"Or a great curse, " added Salam, under his breath gloomier than ever. "This is not a tomb, " he insisted, as he already had numerous times, since they discovered the site the previous day. "No pharaoh, queen, prince, or high dignitary rests here."

Champollion began trembling uncontrollably. The Tuareg's alarming words echoed the horrible feeling that had suddenly come over him.

"Jean-Fran?ois is here to either prove or contradict what you are saying, " Kalaan muttered, knitting his brow. "Why place such a building so far from Tell el-Amarna?" he added thoughtfully, as if to himself.

"So men wilna come stomping 'round the place, " Lil' Louis muttered nervously. "Will we g'back to the boat now, lad?"

"No!" exclaimed Kalaan, stubbornly.

"This edifice is here to protect living creatures from whatever it contains, "Salam replied sharply.

Kalaan shot a heavy look at his Tuareg friend and turned to look at Jean-Fran?ois, before speaking again.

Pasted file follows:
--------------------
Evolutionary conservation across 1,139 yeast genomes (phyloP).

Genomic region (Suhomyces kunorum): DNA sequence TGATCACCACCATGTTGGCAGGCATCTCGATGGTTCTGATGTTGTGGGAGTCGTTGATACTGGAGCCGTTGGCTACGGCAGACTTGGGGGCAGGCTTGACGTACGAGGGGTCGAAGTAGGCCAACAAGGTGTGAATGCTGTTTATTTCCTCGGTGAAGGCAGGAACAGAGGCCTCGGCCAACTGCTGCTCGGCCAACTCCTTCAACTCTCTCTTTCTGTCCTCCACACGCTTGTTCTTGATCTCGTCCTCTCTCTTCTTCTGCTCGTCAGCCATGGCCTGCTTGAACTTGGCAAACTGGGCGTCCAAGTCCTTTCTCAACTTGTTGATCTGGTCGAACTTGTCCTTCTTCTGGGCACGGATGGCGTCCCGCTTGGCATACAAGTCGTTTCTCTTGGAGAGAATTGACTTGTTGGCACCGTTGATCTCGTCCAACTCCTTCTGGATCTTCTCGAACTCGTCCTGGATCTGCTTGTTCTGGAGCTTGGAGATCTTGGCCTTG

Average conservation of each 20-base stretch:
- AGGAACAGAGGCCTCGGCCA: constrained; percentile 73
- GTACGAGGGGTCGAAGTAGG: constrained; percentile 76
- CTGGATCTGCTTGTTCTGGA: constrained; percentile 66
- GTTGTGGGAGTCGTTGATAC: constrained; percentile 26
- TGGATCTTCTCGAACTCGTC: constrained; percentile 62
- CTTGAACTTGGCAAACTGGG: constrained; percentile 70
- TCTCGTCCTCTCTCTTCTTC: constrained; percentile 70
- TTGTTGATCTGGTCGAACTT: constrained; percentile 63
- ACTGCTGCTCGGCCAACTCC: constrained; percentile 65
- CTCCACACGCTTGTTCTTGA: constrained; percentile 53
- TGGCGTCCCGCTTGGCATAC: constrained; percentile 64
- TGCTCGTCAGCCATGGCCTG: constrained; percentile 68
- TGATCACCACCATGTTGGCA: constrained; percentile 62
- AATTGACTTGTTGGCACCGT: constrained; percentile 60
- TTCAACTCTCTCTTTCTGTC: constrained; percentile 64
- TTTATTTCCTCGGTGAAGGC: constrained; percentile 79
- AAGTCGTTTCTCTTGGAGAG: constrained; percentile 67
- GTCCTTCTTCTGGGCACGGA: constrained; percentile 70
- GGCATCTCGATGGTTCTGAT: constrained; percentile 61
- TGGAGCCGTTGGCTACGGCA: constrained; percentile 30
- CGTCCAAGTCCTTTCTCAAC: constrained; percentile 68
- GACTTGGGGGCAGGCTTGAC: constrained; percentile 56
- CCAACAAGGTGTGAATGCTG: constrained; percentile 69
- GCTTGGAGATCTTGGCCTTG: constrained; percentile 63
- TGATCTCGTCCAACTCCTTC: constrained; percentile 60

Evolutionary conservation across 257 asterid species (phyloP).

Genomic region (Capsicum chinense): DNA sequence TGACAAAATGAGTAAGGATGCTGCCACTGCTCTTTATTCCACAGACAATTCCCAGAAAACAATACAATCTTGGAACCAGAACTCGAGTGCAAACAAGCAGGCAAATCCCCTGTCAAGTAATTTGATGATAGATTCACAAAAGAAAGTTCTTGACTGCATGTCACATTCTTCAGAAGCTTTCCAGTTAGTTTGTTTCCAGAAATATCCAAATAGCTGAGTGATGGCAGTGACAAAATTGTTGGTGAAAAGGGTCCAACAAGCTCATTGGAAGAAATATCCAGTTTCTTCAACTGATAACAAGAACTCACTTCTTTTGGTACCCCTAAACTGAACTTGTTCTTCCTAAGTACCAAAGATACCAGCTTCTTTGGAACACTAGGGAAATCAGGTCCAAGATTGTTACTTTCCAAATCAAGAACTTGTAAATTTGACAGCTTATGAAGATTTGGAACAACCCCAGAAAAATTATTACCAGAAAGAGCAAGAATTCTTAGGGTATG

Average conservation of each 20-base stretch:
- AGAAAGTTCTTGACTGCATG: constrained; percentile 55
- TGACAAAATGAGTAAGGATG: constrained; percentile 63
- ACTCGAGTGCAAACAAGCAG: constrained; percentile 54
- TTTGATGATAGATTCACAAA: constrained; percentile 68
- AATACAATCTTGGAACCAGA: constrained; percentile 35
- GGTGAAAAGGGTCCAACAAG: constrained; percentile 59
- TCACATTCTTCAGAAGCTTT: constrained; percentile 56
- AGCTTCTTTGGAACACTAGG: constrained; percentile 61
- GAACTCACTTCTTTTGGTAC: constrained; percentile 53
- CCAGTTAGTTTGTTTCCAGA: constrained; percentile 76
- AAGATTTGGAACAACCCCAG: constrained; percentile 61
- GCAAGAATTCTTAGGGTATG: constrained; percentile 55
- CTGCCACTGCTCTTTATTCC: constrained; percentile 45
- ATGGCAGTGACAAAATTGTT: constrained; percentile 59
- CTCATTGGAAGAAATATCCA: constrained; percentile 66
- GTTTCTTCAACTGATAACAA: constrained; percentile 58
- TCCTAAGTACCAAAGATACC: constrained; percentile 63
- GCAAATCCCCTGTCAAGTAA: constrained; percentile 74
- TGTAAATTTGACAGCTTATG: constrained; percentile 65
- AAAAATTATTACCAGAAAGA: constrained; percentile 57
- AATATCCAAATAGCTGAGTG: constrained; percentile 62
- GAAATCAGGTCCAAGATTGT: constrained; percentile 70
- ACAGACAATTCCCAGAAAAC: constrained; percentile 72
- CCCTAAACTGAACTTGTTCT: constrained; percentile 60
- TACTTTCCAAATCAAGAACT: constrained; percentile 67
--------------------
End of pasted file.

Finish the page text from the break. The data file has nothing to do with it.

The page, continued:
"My dear friend, you are the only one who can tell us the truth. Can you translate the hieroglyphs on the door, as they hold the answers to our questions? Thanks to your studies and catalogues, I can manage somewhat; however, I am just a beginner. Will you do it for us?"

The Egyptologist only hesitated a moment. He had to admit that although his feeling of foreboding was strong, he felt the same exhilarating curiosity as Kalaan and wanted to see this new adventure through to the very end, despite all the possible dangers.

"I'm bursting with impatience, " he responded in a loud, yet trembling, voice. "Let us go!"

"The Lord 'ave pity on us, " Lil' Louis mumbled, before tumbling down the slope leading to the mysterious mausoleum on his buttocks.